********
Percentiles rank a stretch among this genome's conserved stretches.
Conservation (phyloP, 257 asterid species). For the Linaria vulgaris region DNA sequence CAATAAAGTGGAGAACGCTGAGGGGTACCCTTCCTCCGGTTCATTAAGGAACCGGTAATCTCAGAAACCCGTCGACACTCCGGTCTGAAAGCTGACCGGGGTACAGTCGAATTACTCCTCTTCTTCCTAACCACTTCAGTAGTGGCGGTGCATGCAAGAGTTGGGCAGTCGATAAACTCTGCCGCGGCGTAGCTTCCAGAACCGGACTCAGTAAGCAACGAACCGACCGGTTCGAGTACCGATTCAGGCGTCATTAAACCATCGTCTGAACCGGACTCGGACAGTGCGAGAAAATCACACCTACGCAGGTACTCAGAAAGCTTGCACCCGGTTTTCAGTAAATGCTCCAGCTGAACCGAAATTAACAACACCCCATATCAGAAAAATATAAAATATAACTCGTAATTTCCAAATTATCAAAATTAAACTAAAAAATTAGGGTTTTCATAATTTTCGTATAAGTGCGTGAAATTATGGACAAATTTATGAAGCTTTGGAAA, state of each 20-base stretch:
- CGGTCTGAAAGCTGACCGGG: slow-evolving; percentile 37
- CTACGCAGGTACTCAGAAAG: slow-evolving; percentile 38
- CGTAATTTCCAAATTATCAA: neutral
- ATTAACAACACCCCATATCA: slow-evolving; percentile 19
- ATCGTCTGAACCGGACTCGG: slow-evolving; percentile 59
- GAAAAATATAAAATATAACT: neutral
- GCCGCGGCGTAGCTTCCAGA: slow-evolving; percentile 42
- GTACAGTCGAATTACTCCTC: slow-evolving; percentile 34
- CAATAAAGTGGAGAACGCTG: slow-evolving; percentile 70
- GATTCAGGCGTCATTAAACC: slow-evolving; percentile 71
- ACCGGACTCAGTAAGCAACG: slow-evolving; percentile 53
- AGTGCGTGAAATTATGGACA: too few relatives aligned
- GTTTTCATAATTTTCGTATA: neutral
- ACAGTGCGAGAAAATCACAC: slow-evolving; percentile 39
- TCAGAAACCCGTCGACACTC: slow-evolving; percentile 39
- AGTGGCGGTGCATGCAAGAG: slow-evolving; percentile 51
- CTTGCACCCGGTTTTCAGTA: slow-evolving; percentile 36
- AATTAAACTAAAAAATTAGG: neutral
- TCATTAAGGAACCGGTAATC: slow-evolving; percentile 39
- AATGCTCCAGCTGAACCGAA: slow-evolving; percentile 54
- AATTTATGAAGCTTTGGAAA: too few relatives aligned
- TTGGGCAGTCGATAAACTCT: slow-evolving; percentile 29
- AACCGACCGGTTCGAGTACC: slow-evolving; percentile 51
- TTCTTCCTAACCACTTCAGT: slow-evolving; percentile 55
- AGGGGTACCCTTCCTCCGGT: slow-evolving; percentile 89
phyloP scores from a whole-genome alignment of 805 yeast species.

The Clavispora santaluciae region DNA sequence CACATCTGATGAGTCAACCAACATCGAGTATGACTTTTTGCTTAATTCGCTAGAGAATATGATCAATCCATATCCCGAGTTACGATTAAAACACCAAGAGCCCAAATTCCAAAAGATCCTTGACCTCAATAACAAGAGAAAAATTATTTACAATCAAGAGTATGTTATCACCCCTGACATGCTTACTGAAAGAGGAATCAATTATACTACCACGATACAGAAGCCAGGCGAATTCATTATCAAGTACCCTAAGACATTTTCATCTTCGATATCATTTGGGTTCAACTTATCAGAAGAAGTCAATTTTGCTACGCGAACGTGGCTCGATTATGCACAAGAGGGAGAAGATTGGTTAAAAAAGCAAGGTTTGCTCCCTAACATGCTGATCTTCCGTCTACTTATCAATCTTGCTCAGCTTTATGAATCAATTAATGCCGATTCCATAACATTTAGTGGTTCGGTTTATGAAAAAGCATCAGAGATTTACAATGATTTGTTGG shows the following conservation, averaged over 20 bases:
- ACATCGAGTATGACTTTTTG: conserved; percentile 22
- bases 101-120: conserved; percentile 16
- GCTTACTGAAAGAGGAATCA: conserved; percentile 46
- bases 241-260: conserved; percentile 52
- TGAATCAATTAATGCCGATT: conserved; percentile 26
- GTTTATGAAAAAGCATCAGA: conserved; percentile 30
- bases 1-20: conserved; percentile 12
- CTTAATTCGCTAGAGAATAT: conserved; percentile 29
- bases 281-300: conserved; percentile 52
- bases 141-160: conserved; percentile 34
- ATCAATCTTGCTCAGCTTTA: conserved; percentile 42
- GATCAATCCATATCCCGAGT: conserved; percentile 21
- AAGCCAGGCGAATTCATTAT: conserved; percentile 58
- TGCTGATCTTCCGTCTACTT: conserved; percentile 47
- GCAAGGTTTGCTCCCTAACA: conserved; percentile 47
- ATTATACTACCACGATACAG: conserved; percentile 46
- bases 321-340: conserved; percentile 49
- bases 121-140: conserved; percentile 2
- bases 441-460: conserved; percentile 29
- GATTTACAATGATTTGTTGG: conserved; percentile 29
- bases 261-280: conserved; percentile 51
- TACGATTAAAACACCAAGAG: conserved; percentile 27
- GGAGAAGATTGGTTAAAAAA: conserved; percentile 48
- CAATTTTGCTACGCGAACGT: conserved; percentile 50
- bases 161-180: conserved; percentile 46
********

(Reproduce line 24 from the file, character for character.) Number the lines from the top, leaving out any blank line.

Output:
- TTGGGCAGTCGATAAACTCT: slow-evolving; percentile 29